I have never got around to watching any of Kishore’s films that he directed himself, though I have heard praise for them. Especially Door Gagan ki Chhaaon Mein – several people have recommended it to me. One reason I’ve shied away from it is that Kishore in ‘serious’ scenes in even the comedies he’s worked in doesn’t appeal to me too much.

  5. Excellent review as always. I tend to agree with Millind Phanse above that it was a very popular movie and it’s songs played constantly on vividh bharati. There is a Punjabi dance number by Vyjayanthimala, I hope they did not cut it from the movie, her moves are a must see. She bends backwards touching the ground. If I switch to YouTube to check the song, I will loose this comment, I know.

    BTW, haven’t commented lately because of the same old problem of browser shutting down on me :(…

    • I have to admit I haven’t listened to much radio since I was about ten (that was when TV became a big thing, and all our attention got suddenly diverted) – so I had never heard the songs of New Delhi on radio. I did come across Nakhrewaali on TV now and then, but had forgotten which film it was from.

      Tum sang preet lagaayi is there in the film, they haven’t cut it out.

      • I see your point of view. While it was popular in the late 50s and songs played till at least mid sixties, one can say it is not a classic that have stood the test of time. One reason could be the typical portrayals of regional people. How many from Bombay southward tolerate being slotted as madrasis. Other could be Kishore Kumar himself as you say, he acted in a lot of silly roles. Though I have read praise for half ticket in blog pages, I have never liked that movie. There was also a ban on Kishore Kumar songs on DD and radio early 70s ? I don’t quite remember when or the reason behind it. So perhaps it is not a movie that was popular for later generation.

        • “One reason could be the typical portrayals of regional people.

          I doubt that that the reason. After all, Padosan – which was made well after this one, and stereotyped the ‘Madrasi’ to such an extent that even I, a North Indian, find it galling – is still very popular. In fact, I’d think New Delhi, while the South Indian characters in it do refer to themselves as ‘Madrasis’ (and, to give them credit, they are supposed to be Tamilians), there is the refreshingly cosmopolitan nature of the heroine herself. Janaki doesn’t have the slightest trace of an accent; she sings in Punjabi (and dances) as well as any Punjabi would; and her greatest confidant is eventually a Punjabi.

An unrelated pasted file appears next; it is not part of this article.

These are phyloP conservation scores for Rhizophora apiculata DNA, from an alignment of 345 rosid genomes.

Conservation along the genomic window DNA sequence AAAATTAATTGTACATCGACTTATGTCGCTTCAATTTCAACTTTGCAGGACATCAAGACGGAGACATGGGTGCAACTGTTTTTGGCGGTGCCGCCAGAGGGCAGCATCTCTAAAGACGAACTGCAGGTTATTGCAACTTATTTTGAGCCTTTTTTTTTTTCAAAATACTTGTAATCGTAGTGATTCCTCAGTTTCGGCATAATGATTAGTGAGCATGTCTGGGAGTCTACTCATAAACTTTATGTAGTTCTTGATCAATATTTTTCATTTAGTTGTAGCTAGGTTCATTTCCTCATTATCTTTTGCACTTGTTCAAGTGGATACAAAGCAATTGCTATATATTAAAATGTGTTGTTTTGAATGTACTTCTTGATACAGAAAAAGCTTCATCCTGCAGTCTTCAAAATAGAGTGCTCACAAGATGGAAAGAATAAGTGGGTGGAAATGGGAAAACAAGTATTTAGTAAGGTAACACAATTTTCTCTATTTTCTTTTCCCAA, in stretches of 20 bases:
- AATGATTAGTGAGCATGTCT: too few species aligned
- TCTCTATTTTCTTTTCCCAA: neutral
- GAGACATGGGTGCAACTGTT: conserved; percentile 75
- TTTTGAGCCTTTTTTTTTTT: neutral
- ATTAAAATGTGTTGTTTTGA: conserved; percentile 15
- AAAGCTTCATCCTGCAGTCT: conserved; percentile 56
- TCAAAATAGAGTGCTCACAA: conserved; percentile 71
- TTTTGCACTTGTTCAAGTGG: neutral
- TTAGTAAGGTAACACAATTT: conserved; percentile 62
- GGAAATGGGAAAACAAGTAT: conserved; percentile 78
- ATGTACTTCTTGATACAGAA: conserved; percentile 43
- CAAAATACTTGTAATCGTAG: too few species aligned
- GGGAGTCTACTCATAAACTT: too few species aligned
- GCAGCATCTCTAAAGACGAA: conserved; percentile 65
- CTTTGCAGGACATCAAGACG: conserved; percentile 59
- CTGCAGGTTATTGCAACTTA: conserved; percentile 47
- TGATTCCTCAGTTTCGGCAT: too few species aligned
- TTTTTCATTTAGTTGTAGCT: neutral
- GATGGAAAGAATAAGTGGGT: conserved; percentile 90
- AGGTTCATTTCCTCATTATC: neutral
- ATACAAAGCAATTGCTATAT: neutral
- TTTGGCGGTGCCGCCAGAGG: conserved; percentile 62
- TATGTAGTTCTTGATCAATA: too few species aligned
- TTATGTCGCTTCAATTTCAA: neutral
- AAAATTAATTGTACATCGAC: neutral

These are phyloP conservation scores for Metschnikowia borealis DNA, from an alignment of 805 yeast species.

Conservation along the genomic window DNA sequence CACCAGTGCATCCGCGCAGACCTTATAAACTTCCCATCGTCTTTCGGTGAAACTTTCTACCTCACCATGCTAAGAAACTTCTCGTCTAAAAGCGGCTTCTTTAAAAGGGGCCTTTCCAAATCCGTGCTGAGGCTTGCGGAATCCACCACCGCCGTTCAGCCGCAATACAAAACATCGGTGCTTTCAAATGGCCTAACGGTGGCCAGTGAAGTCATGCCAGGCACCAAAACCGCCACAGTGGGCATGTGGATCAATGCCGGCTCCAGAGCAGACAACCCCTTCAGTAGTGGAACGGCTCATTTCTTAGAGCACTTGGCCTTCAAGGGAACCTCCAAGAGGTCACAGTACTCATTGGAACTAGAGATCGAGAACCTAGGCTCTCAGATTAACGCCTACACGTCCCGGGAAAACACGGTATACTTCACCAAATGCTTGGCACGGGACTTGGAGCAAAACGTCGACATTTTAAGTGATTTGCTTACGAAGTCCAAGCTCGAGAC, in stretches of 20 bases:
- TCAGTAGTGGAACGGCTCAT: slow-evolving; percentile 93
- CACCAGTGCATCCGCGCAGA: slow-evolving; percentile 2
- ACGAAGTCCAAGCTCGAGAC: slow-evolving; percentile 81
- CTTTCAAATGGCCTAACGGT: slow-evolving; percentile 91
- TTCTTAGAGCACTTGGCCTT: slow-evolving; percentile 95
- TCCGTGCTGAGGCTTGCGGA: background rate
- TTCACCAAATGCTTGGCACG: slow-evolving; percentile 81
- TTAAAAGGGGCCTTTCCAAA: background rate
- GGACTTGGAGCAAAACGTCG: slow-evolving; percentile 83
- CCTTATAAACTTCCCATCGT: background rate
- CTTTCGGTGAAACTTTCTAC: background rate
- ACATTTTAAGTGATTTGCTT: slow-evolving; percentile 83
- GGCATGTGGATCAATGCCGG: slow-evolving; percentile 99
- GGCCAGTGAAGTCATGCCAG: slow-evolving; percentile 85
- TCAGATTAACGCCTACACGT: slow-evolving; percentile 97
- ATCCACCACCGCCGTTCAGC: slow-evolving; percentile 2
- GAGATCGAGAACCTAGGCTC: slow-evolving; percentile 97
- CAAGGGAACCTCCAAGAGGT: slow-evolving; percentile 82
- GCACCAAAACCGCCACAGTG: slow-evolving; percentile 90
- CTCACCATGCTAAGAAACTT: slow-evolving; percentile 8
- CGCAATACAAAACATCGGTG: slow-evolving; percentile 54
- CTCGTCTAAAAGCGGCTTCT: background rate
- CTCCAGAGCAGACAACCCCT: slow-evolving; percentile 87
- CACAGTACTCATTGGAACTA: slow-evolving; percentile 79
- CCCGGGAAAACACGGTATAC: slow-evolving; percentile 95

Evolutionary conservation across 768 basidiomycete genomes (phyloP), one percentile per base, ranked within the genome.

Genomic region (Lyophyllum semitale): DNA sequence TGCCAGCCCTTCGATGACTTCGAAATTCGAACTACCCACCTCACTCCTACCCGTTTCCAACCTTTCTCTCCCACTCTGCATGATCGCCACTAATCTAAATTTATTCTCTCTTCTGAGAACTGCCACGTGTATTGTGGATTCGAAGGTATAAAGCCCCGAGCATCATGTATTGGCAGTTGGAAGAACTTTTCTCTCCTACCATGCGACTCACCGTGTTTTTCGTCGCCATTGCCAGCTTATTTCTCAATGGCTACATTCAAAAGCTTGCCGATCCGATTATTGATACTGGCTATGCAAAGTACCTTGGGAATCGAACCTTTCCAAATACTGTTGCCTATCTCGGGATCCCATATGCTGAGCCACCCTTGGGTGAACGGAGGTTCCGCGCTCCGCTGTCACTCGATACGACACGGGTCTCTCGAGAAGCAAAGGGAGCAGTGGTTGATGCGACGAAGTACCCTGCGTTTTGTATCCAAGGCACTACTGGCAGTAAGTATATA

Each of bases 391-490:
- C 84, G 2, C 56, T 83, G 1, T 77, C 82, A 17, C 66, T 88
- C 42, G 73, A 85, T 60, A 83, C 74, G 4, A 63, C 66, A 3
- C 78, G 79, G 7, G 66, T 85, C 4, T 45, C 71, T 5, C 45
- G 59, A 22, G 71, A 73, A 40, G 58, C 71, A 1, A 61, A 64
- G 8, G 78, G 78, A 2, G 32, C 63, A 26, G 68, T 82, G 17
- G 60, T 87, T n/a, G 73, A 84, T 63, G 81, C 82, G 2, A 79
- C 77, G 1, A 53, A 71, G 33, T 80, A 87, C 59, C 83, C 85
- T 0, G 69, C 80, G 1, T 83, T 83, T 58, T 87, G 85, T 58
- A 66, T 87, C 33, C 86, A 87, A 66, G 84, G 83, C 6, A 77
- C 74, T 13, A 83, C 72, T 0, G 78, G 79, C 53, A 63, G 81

I think New Delhi probably just fell off the radar… there were a lot of great films being made those days, and perhaps this just couldn’t hold its own when it came to being a lambi race ka ghoda (also, the songs aren’t especially memorable. They’re not bad, but they’re not the type that stick in one’s memory for years after).

          Who knows, actually.

          I can’t stand Half Ticket either, Neeru! Kishore Kumar pretending to be a lollipop-sucking child makes me see red.

  6. Lovely to hear of a film, which I liked a lot when I saw it on DD when I was small. S-J have given good music and the actors and actresses are good too. Will put it on my watch-list.
    Thanks for the good, descriptive review, dear Madhu!

  7. Another great review. I remember this one quite well, mostly for the great music and also the thing that always irked me about us Indians – which you point out as well, is still very much the same even today.

    “Nobody wants a Hindustani, they say; they only want people from their own communities, their own regions, their own castes. “. Sad state of affairs. Indians are their religion, caste, region, langauge before they are Indians… It needs to be the other way around..

    Also, I heard Javed Akhtar on one of his shows that this movie was the first one to have two things:
    – a punjabi “Tuppa” – bari barsi khatan gaya si.
    – yodeling in Nakhrewali

    I loved the light songs, and this one had many – Having Kishore mostly ensures that. I personally like “Milte Hi Nazar” a lot though Nakhrewali was definitely the most popular song from this movie.

    • Thank you, Ashish. I’m so glad you enjoyed this review. It made me sad to see just how things have remained the same, even after all these decades… the only way the mindsets of people in Delhi seem to have changed is in that now the definition of ‘us’ seems to extend even to people of contiguous regions: us, Hindi or Punjabi-speaking (Urdu-speaking automatically gets equated with being Muslim, even more taboo). Them, everybody else. I feel especially bad at the way a lot of people from the North-East are treated. There’s been a huge influx of people from the North-East over the past few years, for studies, jobs, and more, and the snide remarks, the physical violence and the outright racism against them is horrific.